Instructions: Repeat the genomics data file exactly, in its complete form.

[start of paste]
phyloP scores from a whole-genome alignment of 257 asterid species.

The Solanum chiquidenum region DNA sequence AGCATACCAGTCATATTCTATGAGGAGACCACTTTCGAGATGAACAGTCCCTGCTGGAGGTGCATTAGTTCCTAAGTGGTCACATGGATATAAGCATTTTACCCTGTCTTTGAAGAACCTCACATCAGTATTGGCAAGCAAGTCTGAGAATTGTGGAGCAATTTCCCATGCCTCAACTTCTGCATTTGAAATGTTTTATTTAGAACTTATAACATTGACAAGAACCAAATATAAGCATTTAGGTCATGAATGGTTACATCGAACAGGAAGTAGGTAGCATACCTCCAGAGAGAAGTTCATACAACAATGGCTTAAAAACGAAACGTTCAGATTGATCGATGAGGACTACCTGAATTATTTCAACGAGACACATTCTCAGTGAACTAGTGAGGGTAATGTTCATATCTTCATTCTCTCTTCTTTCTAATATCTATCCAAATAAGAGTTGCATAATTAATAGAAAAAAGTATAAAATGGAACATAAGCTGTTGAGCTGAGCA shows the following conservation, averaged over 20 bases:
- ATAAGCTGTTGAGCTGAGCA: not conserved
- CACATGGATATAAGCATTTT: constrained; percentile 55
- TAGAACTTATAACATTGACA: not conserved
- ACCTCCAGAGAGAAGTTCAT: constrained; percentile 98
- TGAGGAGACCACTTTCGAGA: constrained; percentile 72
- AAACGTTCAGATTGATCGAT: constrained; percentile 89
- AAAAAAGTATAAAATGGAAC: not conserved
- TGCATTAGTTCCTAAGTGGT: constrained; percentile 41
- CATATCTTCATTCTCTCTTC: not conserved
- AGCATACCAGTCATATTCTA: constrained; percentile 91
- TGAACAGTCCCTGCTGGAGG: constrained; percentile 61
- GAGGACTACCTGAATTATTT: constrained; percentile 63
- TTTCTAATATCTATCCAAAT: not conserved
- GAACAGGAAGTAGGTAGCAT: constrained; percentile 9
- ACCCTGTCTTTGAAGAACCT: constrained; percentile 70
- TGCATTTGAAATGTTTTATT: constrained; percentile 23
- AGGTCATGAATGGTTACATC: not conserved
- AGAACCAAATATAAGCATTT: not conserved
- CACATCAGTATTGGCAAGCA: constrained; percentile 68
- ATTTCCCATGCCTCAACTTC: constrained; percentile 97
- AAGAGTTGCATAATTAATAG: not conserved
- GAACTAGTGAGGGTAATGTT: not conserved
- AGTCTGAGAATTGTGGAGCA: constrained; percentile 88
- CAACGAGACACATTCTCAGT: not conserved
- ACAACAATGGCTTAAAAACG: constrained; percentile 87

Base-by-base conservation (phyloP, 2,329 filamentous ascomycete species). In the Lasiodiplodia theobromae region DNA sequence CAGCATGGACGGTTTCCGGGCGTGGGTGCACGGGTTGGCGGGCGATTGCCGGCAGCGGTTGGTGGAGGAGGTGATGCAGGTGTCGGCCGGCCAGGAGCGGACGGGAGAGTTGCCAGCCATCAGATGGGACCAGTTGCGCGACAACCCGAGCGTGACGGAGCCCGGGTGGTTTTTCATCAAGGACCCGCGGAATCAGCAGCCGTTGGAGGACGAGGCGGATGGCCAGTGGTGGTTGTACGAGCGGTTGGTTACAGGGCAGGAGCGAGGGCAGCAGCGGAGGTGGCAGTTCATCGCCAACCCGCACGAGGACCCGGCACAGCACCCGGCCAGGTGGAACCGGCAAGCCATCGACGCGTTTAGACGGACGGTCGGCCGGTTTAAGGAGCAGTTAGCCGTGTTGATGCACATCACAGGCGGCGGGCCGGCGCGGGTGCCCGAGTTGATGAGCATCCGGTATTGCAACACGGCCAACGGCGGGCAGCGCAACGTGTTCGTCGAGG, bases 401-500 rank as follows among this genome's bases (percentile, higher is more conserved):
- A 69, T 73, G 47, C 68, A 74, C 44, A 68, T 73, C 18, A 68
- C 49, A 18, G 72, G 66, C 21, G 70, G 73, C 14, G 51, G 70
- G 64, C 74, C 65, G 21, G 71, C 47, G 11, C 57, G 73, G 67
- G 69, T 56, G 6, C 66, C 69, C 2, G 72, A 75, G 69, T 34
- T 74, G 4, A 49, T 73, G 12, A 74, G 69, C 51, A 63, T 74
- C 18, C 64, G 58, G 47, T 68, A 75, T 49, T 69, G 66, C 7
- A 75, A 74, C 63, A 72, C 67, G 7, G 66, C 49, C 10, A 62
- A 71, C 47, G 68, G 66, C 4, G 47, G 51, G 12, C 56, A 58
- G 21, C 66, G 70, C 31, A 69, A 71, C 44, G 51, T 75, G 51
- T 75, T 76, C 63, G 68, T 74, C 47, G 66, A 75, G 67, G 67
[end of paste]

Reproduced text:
phyloP scores from a whole-genome alignment of 257 asterid species.

The Solanum chiquidenum region DNA sequence AGCATACCAGTCATATTCTATGAGGAGACCACTTTCGAGATGAACAGTCCCTGCTGGAGGTGCATTAGTTCCTAAGTGGTCACATGGATATAAGCATTTTACCCTGTCTTTGAAGAACCTCACATCAGTATTGGCAAGCAAGTCTGAGAATTGTGGAGCAATTTCCCATGCCTCAACTTCTGCATTTGAAATGTTTTATTTAGAACTTATAACATTGACAAGAACCAAATATAAGCATTTAGGTCATGAATGGTTACATCGAACAGGAAGTAGGTAGCATACCTCCAGAGAGAAGTTCATACAACAATGGCTTAAAAACGAAACGTTCAGATTGATCGATGAGGACTACCTGAATTATTTCAACGAGACACATTCTCAGTGAACTAGTGAGGGTAATGTTCATATCTTCATTCTCTCTTCTTTCTAATATCTATCCAAATAAGAGTTGCATAATTAATAGAAAAAAGTATAAAATGGAACATAAGCTGTTGAGCTGAGCA shows the following conservation, averaged over 20 bases:
- ATAAGCTGTTGAGCTGAGCA: not conserved
- CACATGGATATAAGCATTTT: constrained; percentile 55
- TAGAACTTATAACATTGACA: not conserved
- ACCTCCAGAGAGAAGTTCAT: constrained; percentile 98
- TGAGGAGACCACTTTCGAGA: constrained; percentile 72
- AAACGTTCAGATTGATCGAT: constrained; percentile 89
- AAAAAAGTATAAAATGGAAC: not conserved
- TGCATTAGTTCCTAAGTGGT: constrained; percentile 41
- CATATCTTCATTCTCTCTTC: not conserved
- AGCATACCAGTCATATTCTA: constrained; percentile 91
- TGAACAGTCCCTGCTGGAGG: constrained; percentile 61
- GAGGACTACCTGAATTATTT: constrained; percentile 63
- TTTCTAATATCTATCCAAAT: not conserved
- GAACAGGAAGTAGGTAGCAT: constrained; percentile 9
- ACCCTGTCTTTGAAGAACCT: constrained; percentile 70
- TGCATTTGAAATGTTTTATT: constrained; percentile 23
- AGGTCATGAATGGTTACATC: not conserved
- AGAACCAAATATAAGCATTT: not conserved
- CACATCAGTATTGGCAAGCA: constrained; percentile 68
- ATTTCCCATGCCTCAACTTC: constrained; percentile 97
- AAGAGTTGCATAATTAATAG: not conserved
- GAACTAGTGAGGGTAATGTT: not conserved
- AGTCTGAGAATTGTGGAGCA: constrained; percentile 88
- CAACGAGACACATTCTCAGT: not conserved
- ACAACAATGGCTTAAAAACG: constrained; percentile 87

Base-by-base conservation (phyloP, 2,329 filamentous ascomycete species). In the Lasiodiplodia theobromae region DNA sequence CAGCATGGACGGTTTCCGGGCGTGGGTGCACGGGTTGGCGGGCGATTGCCGGCAGCGGTTGGTGGAGGAGGTGATGCAGGTGTCGGCCGGCCAGGAGCGGACGGGAGAGTTGCCAGCCATCAGATGGGACCAGTTGCGCGACAACCCGAGCGTGACGGAGCCCGGGTGGTTTTTCATCAAGGACCCGCGGAATCAGCAGCCGTTGGAGGACGAGGCGGATGGCCAGTGGTGGTTGTACGAGCGGTTGGTTACAGGGCAGGAGCGAGGGCAGCAGCGGAGGTGGCAGTTCATCGCCAACCCGCACGAGGACCCGGCACAGCACCCGGCCAGGTGGAACCGGCAAGCCATCGACGCGTTTAGACGGACGGTCGGCCGGTTTAAGGAGCAGTTAGCCGTGTTGATGCACATCACAGGCGGCGGGCCGGCGCGGGTGCCCGAGTTGATGAGCATCCGGTATTGCAACACGGCCAACGGCGGGCAGCGCAACGTGTTCGTCGAGG, bases 401-500 rank as follows among this genome's bases (percentile, higher is more conserved):
- A 69, T 73, G 47, C 68, A 74, C 44, A 68, T 73, C 18, A 68
- C 49, A 18, G 72, G 66, C 21, G 70, G 73, C 14, G 51, G 70
- G 64, C 74, C 65, G 21, G 71, C 47, G 11, C 57, G 73, G 67
- G 69, T 56, G 6, C 66, C 69, C 2, G 72, A 75, G 69, T 34
- T 74, G 4, A 49, T 73, G 12, A 74, G 69, C 51, A 63, T 74
- C 18, C 64, G 58, G 47, T 68, A 75, T 49, T 69, G 66, C 7
- A 75, A 74, C 63, A 72, C 67, G 7, G 66, C 49, C 10, A 62
- A 71, C 47, G 68, G 66, C 4, G 47, G 51, G 12, C 56, A 58
- G 21, C 66, G 70, C 31, A 69, A 71, C 44, G 51, T 75, G 51
- T 75, T 76, C 63, G 68, T 74, C 47, G 66, A 75, G 67, G 67